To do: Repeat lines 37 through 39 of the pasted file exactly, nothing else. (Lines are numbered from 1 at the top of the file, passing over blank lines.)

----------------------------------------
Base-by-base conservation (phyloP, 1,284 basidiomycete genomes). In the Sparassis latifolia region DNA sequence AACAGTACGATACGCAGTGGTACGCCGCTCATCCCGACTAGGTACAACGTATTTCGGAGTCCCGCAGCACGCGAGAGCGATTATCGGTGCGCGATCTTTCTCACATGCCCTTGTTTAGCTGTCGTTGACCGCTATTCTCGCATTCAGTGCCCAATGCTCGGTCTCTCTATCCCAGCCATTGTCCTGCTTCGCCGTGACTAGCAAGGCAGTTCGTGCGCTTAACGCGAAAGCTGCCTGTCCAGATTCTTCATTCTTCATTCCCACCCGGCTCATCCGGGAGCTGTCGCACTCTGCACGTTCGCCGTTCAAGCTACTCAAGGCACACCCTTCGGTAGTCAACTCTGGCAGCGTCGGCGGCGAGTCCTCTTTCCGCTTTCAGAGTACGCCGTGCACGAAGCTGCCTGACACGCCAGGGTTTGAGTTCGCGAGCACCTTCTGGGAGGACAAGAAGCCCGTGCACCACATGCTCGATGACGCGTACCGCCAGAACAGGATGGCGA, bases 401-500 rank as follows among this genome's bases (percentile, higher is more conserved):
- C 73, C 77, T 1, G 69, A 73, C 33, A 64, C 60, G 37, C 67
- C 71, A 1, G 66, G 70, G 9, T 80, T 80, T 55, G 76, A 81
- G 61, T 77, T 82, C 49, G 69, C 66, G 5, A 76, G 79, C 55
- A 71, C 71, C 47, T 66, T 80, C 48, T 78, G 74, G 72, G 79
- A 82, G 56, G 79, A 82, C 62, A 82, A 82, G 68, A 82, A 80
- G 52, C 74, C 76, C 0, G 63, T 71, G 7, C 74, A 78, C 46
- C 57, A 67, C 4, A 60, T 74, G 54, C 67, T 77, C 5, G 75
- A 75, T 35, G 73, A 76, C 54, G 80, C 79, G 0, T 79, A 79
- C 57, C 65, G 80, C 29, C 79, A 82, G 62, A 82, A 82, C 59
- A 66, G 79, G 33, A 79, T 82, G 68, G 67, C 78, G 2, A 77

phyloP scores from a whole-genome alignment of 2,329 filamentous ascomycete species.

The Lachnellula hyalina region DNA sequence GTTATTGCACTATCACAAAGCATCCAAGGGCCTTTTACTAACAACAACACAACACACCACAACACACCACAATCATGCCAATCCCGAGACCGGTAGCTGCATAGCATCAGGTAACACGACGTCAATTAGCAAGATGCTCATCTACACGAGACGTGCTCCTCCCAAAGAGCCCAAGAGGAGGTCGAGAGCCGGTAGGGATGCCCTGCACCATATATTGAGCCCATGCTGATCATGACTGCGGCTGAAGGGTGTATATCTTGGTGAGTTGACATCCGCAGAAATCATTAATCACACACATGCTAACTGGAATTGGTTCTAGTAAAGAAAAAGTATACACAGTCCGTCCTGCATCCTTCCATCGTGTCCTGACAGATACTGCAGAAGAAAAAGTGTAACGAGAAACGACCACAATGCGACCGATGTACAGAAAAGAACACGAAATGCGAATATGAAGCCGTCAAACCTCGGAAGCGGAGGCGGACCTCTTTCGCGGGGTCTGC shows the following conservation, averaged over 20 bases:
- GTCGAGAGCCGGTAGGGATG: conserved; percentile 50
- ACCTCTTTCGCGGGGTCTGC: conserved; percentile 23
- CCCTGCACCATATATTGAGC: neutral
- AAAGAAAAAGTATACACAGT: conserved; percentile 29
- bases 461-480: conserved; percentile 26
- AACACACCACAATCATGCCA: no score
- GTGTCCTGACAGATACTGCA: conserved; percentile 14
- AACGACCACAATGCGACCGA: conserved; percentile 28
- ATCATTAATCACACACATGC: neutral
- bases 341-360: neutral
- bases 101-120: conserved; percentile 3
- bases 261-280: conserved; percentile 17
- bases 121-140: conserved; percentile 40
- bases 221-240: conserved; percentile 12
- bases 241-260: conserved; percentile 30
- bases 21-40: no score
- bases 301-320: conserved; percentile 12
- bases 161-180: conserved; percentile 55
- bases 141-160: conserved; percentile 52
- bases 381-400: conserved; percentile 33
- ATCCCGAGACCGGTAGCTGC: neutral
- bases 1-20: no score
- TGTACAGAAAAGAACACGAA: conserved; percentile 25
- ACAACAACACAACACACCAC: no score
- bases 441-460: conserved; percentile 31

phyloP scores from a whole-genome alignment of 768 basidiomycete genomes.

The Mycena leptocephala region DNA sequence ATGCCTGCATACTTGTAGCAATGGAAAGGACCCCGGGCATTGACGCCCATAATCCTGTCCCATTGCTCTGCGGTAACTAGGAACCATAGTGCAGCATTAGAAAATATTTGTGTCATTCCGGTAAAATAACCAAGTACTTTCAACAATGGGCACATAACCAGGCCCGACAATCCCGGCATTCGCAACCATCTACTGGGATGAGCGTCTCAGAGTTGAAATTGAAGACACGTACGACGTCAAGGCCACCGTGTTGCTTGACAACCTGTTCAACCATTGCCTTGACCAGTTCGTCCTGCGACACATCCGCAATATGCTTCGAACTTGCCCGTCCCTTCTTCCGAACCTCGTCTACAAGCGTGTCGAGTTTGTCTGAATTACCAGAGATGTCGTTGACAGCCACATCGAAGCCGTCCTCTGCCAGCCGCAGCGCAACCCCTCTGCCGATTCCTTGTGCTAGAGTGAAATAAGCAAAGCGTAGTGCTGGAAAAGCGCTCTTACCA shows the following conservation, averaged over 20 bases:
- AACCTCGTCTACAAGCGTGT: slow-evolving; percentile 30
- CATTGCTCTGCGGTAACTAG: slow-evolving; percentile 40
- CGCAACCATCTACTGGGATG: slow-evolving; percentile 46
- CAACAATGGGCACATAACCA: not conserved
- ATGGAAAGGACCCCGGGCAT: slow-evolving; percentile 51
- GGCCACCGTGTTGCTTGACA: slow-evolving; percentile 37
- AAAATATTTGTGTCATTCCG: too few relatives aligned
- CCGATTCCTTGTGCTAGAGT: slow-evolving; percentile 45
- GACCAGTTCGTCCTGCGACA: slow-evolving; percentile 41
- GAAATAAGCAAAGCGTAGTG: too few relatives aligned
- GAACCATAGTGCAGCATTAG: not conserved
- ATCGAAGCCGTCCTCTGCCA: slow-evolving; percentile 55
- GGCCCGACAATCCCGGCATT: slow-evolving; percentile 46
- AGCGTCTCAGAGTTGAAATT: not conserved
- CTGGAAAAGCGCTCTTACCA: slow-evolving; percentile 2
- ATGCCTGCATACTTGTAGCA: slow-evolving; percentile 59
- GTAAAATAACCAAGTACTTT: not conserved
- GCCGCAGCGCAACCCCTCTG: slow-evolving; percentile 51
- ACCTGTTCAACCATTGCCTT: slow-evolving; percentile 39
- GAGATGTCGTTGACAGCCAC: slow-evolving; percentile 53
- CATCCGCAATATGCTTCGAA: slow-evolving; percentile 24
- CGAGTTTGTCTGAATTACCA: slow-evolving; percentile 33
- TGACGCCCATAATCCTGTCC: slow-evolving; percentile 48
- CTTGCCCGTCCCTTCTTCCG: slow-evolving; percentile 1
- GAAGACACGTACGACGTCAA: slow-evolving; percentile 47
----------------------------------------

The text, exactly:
- ACAACAACACAACACACCAC: no score
- bases 441-460: conserved; percentile 31

phyloP scores from a whole-genome alignment of 768 basidiomycete genomes.